Sega Master System / Mark III / Game Gear
The year is 55 BC (Before Consoles) and the onset of the Roman Empire is unstoppable. Everything has fallen in their wake. Everything, that is, except a small Gaulish village, the home of Asterix and his friends.
The Romans are having great trouble overcoming these humble villagers. The reason? It’s all thanks to an ancient magic potion and its creator, Getafix the druid. This potion empowers the populace of the village with incredible strength so they trounce the Romans time after time.
Every Gaul character in Asterix has a name that ends in ‘ix’. Here’s our Who’s Who.
Julius Caesar, the great Roman emperor, conceived a cunning plan to remedy this embarrassing situation. He ordered that Getafix be kidnapped and brought to Rome to make the potion for his Roman armies, thus making them the equals of Asterix and friends in individual strength but more powerful in numbers.
One sunny day, while picking herbs outside the village, Getafix was nabbed. Asterix soon cottons on to Caesar’s plan. Now you, as both the short Gaul and his large best friend, Obelix, must get to Rome and rescue old Getafix.
The Asterix books and cartoons are absolutely fabulous: they’re witty, exciting and fun to read and watch. An obvious step for cartoon characters these days is to become a platform-based video game — so here’s Asterix’s!
The first thing you notice is the great similarity between the comic book characters and the game’s sprites. Both Asterix and Obelix look and move superbly, giving a real cartoon feel.
Your second thought would probably be, ‘I’ve seen this before, haven’t I?’ — and you’d be right. One quick play reveals amazing similarities with such titles as the classic Mickey Mouse and, more recently, Donald Duck.
The lack of originality makes Asterix a less appealing prospect, but stick with it. The basic gameplay’s the same as most platform romps but has a few new features up its sleeve.
A neat idea is that you can choose from Asterix or Obelix. Not only do they have different characteristics, each level’s tailored to fit each character, so essentially you’re getting two platform games in one. You could try to complete the game with just Asterix, or only Obelix (except for the first stage), or why not switch between them for fun?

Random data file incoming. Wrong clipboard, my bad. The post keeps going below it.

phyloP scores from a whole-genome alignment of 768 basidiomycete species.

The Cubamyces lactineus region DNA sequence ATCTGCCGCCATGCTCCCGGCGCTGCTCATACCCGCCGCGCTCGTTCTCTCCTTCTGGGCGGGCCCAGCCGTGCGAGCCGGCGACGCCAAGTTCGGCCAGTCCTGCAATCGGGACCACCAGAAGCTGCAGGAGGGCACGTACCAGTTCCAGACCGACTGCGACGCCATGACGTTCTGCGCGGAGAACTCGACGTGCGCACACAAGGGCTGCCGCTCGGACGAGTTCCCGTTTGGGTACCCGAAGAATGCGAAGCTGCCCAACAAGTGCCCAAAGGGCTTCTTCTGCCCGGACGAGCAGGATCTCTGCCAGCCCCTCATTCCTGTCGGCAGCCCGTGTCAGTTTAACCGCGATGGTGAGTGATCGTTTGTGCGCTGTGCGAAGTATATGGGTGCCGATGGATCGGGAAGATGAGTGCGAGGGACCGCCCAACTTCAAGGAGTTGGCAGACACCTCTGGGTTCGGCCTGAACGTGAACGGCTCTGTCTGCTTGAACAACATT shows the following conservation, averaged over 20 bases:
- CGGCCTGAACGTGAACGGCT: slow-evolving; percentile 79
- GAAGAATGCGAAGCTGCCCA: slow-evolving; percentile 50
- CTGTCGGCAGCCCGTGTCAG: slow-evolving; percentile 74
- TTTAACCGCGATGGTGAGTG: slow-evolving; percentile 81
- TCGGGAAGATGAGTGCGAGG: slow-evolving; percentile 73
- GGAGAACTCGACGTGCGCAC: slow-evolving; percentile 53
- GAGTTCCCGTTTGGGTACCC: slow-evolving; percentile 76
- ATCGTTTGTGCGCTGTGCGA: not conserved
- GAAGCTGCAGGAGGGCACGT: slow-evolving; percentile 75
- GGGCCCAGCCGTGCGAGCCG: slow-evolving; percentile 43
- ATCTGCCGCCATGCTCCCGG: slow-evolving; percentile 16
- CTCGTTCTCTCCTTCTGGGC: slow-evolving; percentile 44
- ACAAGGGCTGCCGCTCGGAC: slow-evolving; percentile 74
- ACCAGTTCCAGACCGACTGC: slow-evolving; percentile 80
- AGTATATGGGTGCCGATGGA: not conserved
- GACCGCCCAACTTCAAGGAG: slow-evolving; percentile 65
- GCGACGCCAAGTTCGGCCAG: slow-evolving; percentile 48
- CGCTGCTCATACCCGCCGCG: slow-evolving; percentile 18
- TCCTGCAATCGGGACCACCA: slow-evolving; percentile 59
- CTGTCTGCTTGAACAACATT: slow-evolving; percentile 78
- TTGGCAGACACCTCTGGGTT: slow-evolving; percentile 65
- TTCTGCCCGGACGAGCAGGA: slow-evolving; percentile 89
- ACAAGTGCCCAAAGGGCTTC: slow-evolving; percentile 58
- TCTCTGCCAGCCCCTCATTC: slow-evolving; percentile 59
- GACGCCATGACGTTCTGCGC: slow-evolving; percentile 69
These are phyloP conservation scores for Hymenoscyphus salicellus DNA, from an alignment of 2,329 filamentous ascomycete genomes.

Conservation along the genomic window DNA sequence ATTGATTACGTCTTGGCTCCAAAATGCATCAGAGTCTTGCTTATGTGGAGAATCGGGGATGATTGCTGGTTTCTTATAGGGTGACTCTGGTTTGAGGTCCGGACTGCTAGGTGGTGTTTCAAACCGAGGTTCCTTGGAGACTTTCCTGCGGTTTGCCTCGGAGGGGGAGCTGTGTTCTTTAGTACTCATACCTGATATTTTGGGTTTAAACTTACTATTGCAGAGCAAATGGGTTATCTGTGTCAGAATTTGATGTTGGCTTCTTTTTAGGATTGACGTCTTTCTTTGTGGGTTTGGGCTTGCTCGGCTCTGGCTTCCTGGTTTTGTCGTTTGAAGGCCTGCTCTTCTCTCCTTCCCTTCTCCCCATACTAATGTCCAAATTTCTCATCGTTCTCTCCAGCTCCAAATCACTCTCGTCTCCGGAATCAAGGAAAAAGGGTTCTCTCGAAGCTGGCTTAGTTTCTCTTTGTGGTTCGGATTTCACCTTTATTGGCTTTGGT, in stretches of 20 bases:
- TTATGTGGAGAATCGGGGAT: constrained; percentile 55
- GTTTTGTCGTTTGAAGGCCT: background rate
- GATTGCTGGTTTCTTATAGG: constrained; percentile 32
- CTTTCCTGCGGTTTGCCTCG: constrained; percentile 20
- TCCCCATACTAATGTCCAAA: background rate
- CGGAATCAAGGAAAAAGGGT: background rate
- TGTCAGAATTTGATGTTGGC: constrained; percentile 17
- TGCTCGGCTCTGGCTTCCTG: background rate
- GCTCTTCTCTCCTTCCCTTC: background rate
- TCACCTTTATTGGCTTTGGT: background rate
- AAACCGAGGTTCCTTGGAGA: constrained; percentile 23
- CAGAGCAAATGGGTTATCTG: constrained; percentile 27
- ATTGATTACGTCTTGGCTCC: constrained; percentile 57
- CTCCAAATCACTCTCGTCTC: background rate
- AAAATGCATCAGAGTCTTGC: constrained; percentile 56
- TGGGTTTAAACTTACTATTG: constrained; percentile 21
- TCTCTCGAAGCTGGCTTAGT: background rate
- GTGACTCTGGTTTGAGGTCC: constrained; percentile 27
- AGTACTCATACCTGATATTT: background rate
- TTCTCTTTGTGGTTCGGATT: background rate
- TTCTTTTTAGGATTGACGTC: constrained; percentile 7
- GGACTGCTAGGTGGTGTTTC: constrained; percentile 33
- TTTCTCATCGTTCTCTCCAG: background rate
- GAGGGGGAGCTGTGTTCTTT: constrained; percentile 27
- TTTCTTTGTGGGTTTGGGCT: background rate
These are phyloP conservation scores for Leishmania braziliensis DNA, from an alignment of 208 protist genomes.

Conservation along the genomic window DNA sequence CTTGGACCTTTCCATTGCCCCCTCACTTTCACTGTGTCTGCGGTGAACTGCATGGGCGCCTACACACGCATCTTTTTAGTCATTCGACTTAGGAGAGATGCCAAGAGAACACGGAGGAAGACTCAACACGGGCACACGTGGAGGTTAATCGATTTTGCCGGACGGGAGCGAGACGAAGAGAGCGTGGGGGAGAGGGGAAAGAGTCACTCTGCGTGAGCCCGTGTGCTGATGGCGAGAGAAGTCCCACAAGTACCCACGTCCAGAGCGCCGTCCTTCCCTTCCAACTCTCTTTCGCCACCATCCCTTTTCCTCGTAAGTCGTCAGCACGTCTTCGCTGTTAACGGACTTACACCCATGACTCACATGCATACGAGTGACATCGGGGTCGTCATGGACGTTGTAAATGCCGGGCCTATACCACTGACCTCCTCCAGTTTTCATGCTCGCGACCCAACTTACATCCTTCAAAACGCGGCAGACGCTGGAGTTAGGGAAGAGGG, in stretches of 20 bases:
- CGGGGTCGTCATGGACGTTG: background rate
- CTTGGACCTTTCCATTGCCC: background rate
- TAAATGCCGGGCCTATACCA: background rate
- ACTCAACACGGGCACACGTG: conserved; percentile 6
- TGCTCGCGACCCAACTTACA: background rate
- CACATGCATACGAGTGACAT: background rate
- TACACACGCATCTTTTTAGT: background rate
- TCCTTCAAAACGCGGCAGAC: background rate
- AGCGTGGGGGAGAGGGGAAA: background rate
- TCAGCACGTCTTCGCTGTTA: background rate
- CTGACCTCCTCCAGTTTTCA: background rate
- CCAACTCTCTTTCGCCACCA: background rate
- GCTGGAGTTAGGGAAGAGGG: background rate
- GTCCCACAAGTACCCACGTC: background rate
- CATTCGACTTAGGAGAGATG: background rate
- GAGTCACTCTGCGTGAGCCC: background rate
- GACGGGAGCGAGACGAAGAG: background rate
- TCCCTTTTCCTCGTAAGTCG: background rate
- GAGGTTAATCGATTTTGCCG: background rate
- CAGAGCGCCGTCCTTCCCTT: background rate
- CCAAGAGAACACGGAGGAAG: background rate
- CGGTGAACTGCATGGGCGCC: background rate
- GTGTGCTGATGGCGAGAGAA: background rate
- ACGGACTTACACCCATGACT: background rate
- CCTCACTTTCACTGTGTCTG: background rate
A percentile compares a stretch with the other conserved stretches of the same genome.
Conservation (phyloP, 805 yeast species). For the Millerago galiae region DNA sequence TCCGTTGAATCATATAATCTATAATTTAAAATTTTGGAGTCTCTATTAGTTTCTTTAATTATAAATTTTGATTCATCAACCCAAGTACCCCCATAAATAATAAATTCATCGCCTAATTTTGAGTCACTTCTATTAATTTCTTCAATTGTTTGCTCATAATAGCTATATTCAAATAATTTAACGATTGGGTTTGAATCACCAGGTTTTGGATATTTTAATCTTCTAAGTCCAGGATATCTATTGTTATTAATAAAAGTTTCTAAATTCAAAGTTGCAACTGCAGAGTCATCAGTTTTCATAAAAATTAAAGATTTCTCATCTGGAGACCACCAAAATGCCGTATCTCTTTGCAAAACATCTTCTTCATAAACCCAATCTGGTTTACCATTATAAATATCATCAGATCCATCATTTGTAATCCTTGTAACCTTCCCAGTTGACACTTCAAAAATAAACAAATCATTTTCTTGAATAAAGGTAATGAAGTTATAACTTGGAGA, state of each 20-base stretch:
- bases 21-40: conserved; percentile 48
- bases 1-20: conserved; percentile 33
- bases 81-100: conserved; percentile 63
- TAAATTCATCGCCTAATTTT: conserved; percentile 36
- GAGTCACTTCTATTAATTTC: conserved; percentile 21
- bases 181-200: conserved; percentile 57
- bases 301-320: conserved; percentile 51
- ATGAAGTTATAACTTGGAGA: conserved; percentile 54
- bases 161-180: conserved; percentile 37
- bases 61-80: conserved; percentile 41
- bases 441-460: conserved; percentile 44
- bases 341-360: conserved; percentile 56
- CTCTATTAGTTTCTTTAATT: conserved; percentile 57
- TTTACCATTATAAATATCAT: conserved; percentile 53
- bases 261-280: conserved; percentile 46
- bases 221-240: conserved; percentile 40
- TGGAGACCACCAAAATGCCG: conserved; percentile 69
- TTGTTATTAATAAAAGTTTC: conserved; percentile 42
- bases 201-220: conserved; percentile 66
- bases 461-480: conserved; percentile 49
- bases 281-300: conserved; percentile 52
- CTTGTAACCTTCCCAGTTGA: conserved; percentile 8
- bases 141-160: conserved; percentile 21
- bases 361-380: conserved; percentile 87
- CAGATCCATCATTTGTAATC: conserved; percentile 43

As well as the usual platform puzzles and tricks, Asterix has special potions. These potions play an important part, as they’re often used to get past various tricks and traps.
On World 2-1, using Asterix, you’ll find yourself trapped in water, with a wall in front of you. The wall’s too high to jump over and you’ll need to think to get out of this deadend. (Go on, tell ‘em! -Ed)
Okay, okay! Stand on the far ledge and throw your potion into the water. This will cause a jet of water to come to the surface. Jump on top of the jet then to the platform. (Boy did that take ages to figure out or what!)
Graphically, Asterix is great, brilliant sprites and great animation adding to the fun. Sound is the only letdown in the whole game, just a few pathetic little beeps and average FX.
Gameplay-wise there are no complaints either, apart from the unoriginality. The control system’s very easy to use and even with the inclusion of magic potions they don’t become cumbersome Platform addicts will lap it up.
Overall, this is a polished piece of software worthy of anyone’s collection.
I love Asterix, it’s instantly playable and incredibly addictive. The choice of control is a great idea and there are so many hidden tunnels and passageways that no two games are the same. The characters are faithful representations of the colourful cartoon heroes, easy to control and beautifully animated. Some of the tasks require a little thought but don’t take too long — time is tight. Asterix has an ideal difficulty level: the first couple of stages are easy and from then on, those end-of-level beasties take a helluva lot of thwacking. Thumbs up from me! Buy Asterix NOW!
A great platform game, let down by some minor faults